Turkish people are bread eaters, no doubt about that. In this country, without bread, people do not consider their belly satisfied. However, in the past few years, many doctors and dieticians claimed that bread is bad for one’s health, stirring heated arguments. Stuck in between pros and cons of the debate, one crucial point is seldom scrutinized. Which bread are we talking about?
First we have to go back into history to see our deep-rooted relation with wheat and bread. The history of wheat extends to almost thirteen thousand years in Anatolia, if we take the findings of wild wheat grains in Göbeklitepe excavations as a starting point. We can say wheat, either wild or cultivated, must have been consumed for at least a good 10.000 years here. At some point the wheat was milled, transformed to flour and the rest is obvious, it was made into bread. It is true that some Anatolian bread types are unleavened, but even certain flatbreads have a sourdough base. In Anatolian history especially the Hittite civilization has an incredibly rich bread culture with numerous bread names listed in texts, even giving detailed descriptions of leavening the bread dough with yeast. Since then bread had been the staple food in this geography.
Until a few decades ago, before the industrial and instant yeasts were introduced, a portion of the previous bread dough was kept as a starter of the next one. That is what we call sourdough now. I remember my grandmother asking the local a baker to have a nugget of dough to start her own, if she was to bake something at home. It was an unbroken chain that sustained for years and generations on. Now often in those debates about whether eating bread is right or wrong, this seems to be the missing link. Sourdough, as we know or name today, is practically a healthy living thing, pretty much like a treasure chest full with precious microorganisms and enzymes that are good for us. The name is sometimes misleading; sourdough is not for making the bread sour, but for making it rise. Active living sourdough is not like an additive. Sourdough in a way pre-digests the flour before the body. That is why it is healthier.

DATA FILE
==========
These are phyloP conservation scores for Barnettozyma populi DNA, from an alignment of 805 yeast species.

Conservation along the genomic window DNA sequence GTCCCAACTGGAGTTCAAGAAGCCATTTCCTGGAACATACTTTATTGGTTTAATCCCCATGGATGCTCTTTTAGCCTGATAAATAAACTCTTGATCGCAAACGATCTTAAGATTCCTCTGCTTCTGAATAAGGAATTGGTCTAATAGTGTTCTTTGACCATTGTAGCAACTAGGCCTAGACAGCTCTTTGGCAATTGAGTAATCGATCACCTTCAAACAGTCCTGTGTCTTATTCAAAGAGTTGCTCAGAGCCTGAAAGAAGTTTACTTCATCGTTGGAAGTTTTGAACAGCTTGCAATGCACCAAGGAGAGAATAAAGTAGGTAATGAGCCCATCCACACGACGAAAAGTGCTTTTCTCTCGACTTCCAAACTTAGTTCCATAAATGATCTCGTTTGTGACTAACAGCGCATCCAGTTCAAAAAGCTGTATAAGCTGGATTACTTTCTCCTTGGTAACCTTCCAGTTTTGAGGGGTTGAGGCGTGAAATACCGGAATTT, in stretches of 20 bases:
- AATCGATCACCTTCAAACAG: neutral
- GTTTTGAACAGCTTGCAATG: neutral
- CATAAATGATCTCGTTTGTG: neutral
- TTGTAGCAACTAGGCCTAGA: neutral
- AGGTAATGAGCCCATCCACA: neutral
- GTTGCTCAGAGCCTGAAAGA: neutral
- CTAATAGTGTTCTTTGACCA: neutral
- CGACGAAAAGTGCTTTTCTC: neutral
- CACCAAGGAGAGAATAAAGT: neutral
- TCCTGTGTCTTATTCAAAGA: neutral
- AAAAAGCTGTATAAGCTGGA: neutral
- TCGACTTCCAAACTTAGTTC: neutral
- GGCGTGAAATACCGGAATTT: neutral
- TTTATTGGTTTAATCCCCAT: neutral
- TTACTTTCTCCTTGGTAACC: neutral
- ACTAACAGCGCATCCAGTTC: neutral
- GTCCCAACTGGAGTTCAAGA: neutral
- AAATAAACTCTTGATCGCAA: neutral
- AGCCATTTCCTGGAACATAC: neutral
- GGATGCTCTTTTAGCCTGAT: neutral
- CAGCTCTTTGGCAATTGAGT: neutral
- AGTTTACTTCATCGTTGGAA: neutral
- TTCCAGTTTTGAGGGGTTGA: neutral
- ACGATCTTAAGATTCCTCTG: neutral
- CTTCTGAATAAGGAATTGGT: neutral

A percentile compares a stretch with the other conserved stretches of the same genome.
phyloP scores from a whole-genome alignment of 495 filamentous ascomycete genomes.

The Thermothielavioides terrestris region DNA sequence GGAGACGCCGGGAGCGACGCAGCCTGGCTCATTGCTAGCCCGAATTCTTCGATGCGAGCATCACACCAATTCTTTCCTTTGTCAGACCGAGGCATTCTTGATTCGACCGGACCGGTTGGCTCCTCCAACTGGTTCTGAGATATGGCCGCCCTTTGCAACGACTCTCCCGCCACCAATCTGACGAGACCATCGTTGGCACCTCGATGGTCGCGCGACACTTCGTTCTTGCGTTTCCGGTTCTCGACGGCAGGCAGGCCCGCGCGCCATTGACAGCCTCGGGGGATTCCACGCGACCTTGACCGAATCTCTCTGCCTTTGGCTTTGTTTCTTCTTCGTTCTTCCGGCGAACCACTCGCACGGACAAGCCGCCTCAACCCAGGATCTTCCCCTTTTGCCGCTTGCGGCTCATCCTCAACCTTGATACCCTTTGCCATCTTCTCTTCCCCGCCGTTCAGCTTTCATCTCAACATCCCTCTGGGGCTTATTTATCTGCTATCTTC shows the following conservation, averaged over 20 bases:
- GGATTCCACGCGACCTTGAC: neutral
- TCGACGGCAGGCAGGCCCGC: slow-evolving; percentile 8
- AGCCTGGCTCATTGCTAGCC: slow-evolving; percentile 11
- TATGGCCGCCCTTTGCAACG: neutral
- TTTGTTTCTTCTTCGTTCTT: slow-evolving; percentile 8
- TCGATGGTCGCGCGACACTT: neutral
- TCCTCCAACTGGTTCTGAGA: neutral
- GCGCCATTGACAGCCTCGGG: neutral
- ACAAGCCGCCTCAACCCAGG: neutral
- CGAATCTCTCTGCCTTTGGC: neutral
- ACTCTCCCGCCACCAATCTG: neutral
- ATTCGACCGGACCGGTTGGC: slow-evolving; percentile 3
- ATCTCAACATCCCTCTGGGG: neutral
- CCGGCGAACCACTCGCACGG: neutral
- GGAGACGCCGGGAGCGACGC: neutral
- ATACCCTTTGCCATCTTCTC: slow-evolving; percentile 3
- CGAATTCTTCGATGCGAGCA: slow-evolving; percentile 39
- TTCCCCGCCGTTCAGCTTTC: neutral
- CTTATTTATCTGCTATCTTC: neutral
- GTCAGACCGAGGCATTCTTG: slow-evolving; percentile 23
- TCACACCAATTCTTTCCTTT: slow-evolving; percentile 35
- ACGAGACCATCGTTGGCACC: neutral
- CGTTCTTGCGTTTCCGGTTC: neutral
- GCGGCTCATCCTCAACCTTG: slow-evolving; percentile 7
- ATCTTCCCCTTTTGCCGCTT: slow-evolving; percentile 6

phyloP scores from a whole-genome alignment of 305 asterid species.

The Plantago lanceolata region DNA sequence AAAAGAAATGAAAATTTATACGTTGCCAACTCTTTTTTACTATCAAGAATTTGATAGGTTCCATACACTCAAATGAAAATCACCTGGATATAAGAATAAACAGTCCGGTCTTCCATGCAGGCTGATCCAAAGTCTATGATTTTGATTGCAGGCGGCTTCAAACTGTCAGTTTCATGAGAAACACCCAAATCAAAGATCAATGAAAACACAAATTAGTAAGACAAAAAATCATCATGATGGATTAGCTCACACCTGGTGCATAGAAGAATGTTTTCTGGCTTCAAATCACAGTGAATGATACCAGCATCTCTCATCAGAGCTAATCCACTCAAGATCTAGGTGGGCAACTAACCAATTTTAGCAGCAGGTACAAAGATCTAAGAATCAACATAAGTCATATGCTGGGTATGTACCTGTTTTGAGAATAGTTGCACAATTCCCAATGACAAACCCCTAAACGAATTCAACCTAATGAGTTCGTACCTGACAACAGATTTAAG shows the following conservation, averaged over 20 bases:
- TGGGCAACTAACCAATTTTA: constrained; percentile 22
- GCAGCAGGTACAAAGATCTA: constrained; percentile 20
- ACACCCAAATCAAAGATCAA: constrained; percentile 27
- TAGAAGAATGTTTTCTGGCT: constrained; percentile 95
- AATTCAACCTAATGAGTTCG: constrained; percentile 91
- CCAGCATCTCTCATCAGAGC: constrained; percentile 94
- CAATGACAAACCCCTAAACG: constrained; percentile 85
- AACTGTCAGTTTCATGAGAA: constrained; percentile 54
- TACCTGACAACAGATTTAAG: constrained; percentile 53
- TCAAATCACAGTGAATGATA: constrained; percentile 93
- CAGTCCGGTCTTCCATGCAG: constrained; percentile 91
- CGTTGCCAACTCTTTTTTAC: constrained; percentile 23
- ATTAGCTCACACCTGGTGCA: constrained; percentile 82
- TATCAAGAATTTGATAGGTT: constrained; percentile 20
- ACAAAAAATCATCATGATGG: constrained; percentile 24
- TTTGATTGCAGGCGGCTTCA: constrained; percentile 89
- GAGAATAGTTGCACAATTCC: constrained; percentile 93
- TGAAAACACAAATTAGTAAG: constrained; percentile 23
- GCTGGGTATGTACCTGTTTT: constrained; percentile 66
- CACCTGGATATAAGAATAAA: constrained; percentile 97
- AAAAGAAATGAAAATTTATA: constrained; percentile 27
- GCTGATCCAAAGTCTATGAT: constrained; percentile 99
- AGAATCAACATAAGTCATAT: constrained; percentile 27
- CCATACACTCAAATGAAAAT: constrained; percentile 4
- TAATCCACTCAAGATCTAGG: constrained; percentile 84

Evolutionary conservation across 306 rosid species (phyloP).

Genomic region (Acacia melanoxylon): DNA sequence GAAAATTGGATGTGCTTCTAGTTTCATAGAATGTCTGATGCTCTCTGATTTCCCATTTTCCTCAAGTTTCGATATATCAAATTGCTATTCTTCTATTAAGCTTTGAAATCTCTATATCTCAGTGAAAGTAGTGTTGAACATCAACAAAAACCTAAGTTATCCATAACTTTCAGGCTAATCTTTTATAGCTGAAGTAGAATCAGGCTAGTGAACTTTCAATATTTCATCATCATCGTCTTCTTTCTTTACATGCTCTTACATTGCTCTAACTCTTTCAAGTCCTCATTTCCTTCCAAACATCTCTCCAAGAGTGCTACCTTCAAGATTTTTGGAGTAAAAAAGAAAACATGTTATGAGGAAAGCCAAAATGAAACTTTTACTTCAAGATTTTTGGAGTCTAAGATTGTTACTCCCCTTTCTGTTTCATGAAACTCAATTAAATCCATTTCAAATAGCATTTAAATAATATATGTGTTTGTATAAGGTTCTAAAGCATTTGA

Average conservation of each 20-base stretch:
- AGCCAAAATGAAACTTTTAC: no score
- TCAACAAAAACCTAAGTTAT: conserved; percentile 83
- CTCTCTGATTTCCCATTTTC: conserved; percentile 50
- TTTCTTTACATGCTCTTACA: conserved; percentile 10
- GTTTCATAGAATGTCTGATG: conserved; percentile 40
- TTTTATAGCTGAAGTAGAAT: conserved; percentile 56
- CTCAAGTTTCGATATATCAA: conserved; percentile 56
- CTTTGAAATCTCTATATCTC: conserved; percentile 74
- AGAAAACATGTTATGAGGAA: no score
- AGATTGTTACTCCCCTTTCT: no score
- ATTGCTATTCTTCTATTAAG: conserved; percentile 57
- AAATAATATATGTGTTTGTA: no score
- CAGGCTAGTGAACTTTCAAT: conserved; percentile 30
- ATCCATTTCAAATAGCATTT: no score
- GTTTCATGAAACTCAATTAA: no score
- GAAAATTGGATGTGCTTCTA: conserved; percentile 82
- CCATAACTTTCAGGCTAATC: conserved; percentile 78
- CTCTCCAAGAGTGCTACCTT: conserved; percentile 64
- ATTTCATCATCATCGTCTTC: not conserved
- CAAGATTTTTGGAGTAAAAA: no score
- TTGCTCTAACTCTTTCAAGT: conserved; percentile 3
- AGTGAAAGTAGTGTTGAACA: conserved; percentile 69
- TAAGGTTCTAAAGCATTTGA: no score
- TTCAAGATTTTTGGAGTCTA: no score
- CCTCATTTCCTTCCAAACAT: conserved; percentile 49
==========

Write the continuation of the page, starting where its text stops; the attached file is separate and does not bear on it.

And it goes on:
Apart from health benefits there is something intriguing about the sourdough. Every single one is unique and has a taste and story of its own. Noticing this, Puratos, a 100-year-old Belgian company, started to focus their researches on sourdough. Dedicated to produce patisserie, bread and baking ingredients, the company searched everything about sourdough across the globe and eventually decided to establish a sourdough library in 2013. Librarian Karl de Smedt, a bread and sourdough expert, working for Puratos since 1994, is responsible for the library and he still travels across the world to expand the library. By the way, the library is not about books and reference sources about the history of bread, but it houses actual authentic traditional sourdough cultures from around the world. It is a living library of living organisms. The culture samples are stored in glass jars in a condition-controlled environment, kept at 4°C in fridges, and refreshed and fed periodically according to the instructions provided by the source of that particular sample. Each sample is also periodically tested to monitor the microorganism flora within the culture, to check whether it maintains its original qualities.